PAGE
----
In recent years South Africa has undergone transformation on a number of levels. One of the most striking changes in the landscape is the ongoing effort to upgrade the country’s infrastructure through a series of ambitious projects.
Of course transformation also extends to delivering equality in South Africa and Black Economic Empowerment has presented a variety of opportunities for businesses like Axton Matrix Construction.
The company is wholly black owned by and compliant with the BEE standards of the government of South Africa and a level 1 contributor. For the past 7 years and 8 months, Ogbe Aihevba has been CEO of Axton Matrix Construction and has witnessed the company’s growth:
“Axton Matrix is a building and civil engineering construction company. We build roads, civil engineering infrastructure and buildings. We also mentor smaller SMMEs (Small Micro Medium Enterprises) in the construction industry.
“The company was bought as a shelf company and registered in October 2005 as Hennox 479 cc, with two members. We started by offering project management services to SMMEs in construction and doing a few domestic sub-contracts whenever they were available.
“From those domestic contracts, we were able to register on the CIDB (Construction Industry Development Board) and from that point we were able to bid for our own jobs directly.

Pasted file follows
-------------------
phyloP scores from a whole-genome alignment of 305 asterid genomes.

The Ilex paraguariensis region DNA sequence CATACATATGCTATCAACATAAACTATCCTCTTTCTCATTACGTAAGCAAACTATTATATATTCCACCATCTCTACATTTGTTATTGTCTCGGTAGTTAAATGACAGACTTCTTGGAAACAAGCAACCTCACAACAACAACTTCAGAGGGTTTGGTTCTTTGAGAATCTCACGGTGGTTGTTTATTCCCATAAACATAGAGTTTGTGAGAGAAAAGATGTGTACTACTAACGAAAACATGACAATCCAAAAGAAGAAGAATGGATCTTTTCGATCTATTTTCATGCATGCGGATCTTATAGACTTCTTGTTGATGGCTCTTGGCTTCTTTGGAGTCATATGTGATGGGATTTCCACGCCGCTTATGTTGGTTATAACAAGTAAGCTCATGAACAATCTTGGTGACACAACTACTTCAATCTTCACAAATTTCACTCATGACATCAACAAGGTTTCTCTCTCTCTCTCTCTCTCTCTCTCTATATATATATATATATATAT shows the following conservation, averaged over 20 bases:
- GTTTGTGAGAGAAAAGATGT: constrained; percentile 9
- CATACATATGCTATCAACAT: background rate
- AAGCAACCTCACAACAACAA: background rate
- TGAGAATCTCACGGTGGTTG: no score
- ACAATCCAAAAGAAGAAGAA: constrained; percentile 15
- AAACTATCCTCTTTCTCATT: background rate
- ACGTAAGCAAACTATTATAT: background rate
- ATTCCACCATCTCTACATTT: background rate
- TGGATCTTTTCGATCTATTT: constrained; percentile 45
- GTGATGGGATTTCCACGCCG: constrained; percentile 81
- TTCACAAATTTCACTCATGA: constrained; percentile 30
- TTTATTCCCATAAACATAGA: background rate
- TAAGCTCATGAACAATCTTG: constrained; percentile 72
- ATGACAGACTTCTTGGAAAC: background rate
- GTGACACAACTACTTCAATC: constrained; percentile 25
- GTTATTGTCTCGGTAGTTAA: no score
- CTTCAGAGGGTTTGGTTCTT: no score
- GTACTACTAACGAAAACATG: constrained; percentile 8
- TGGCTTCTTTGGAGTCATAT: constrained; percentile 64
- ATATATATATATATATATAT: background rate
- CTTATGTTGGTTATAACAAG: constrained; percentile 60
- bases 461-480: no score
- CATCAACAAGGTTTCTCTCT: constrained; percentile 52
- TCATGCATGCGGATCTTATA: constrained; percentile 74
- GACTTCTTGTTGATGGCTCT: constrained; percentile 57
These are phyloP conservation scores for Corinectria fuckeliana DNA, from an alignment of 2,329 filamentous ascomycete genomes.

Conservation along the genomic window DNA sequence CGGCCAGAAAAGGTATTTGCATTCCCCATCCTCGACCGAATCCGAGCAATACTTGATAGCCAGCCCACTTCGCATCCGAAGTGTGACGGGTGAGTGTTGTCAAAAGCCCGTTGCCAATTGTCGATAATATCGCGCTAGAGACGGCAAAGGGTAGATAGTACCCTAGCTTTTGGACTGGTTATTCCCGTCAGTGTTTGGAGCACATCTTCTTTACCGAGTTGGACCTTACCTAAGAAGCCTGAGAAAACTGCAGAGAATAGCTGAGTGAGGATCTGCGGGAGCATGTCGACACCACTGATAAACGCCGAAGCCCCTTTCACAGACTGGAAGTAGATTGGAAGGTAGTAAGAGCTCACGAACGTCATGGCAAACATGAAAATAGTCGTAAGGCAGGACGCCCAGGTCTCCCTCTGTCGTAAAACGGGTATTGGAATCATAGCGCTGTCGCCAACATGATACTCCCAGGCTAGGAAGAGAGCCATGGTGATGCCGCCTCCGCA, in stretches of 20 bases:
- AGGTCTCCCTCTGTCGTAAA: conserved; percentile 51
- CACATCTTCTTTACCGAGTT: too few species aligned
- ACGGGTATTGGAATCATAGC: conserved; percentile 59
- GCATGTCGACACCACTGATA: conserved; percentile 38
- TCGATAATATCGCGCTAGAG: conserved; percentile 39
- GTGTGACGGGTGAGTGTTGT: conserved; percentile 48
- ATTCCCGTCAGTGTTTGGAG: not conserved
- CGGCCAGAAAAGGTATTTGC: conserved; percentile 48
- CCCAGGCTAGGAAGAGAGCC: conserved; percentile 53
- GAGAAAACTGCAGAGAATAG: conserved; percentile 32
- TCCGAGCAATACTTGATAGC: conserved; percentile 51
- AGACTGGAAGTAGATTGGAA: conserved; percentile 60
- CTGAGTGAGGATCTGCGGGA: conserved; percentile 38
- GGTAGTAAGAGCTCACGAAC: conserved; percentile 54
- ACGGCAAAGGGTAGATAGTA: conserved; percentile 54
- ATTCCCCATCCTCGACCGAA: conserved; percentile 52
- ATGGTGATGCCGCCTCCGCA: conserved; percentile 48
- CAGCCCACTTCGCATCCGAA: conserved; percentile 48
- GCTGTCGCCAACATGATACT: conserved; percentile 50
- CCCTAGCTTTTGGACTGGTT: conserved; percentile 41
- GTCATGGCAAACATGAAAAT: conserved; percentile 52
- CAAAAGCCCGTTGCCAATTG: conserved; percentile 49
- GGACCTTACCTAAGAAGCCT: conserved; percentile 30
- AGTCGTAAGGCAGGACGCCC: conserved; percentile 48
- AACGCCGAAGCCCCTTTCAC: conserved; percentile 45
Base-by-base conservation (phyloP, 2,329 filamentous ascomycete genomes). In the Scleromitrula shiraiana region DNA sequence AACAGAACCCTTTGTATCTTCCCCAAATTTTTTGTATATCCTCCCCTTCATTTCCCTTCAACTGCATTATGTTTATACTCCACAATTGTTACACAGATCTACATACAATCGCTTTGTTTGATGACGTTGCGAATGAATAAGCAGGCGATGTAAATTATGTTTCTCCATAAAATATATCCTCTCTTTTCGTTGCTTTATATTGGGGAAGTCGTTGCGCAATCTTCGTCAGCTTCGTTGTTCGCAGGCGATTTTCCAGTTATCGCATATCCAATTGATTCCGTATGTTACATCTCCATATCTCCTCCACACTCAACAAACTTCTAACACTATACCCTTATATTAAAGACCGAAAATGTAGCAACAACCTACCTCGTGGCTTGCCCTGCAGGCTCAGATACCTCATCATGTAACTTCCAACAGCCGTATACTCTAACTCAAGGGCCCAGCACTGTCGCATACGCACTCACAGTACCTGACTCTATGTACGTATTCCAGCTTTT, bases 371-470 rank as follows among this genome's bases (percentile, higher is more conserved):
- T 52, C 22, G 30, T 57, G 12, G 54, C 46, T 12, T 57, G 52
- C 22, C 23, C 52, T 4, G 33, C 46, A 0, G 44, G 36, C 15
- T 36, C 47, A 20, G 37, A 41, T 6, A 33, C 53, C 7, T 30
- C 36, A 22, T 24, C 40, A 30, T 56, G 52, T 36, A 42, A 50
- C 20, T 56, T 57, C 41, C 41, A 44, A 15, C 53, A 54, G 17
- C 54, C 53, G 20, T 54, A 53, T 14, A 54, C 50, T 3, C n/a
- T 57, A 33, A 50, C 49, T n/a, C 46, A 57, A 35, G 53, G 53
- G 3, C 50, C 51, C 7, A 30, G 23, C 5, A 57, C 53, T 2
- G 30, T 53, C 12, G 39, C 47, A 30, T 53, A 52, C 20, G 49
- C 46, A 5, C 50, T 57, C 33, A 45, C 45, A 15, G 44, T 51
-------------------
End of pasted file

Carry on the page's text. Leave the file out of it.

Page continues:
“As we began to expand, we brought on board a few associates to assist with the rapid growth we were experiencing. Seeing that the name “Hennox 479” was a generic name used by the original person that registered it as a shelf company, in 2008 we decided to do a re-branding of the company, settling on the new name “Axton Matrix Construction” with a catch phrase “A revolution in Construction Excellence” and a new logo with new colours. We are currently three Directors/Members and graded by the CIDB as a level 8CEPE and 7GBPE.”
The company has continued to grow and Aihevba says that the last annual report highlighted a turnover in excess of R95 million (exclusive of VAT). The company presently employs around 50 permanent employees but also hires temporary workers at peak times, which can swell from 100 to 300 additional personnel.
“Although we are graded as a level 8CEPE and 7GBPE company, we still regard ourselves as an emerging black medium construction company in South Africa,” Aihevba asserts.
Whilst the company is headquartered in Strubenvalley, Roodepoort (just north-west of Johannesburg), it has a national footprint, working on public sector projects predominately – up to 95 per cent of projects are for municipalities, provincial and national Government.
“Whilst we project-manage, our primary function is to build and 90 per cent of our projects are roads, parks and civil engineering infrastructure projects, although we also do buildings,” Aihevba confirms.
Adaptability has been a real strength of Axton Matrix and projects come in all shapes and sizes, ranging from R7 million up to R95 million.
Among the flagship projects that the company has been involved with are traffic calming measures in the cradle of humankind world heritage site; the Sharpeville constitutional walk and the Tsolo Road upgrade in Nancefield, Soweto.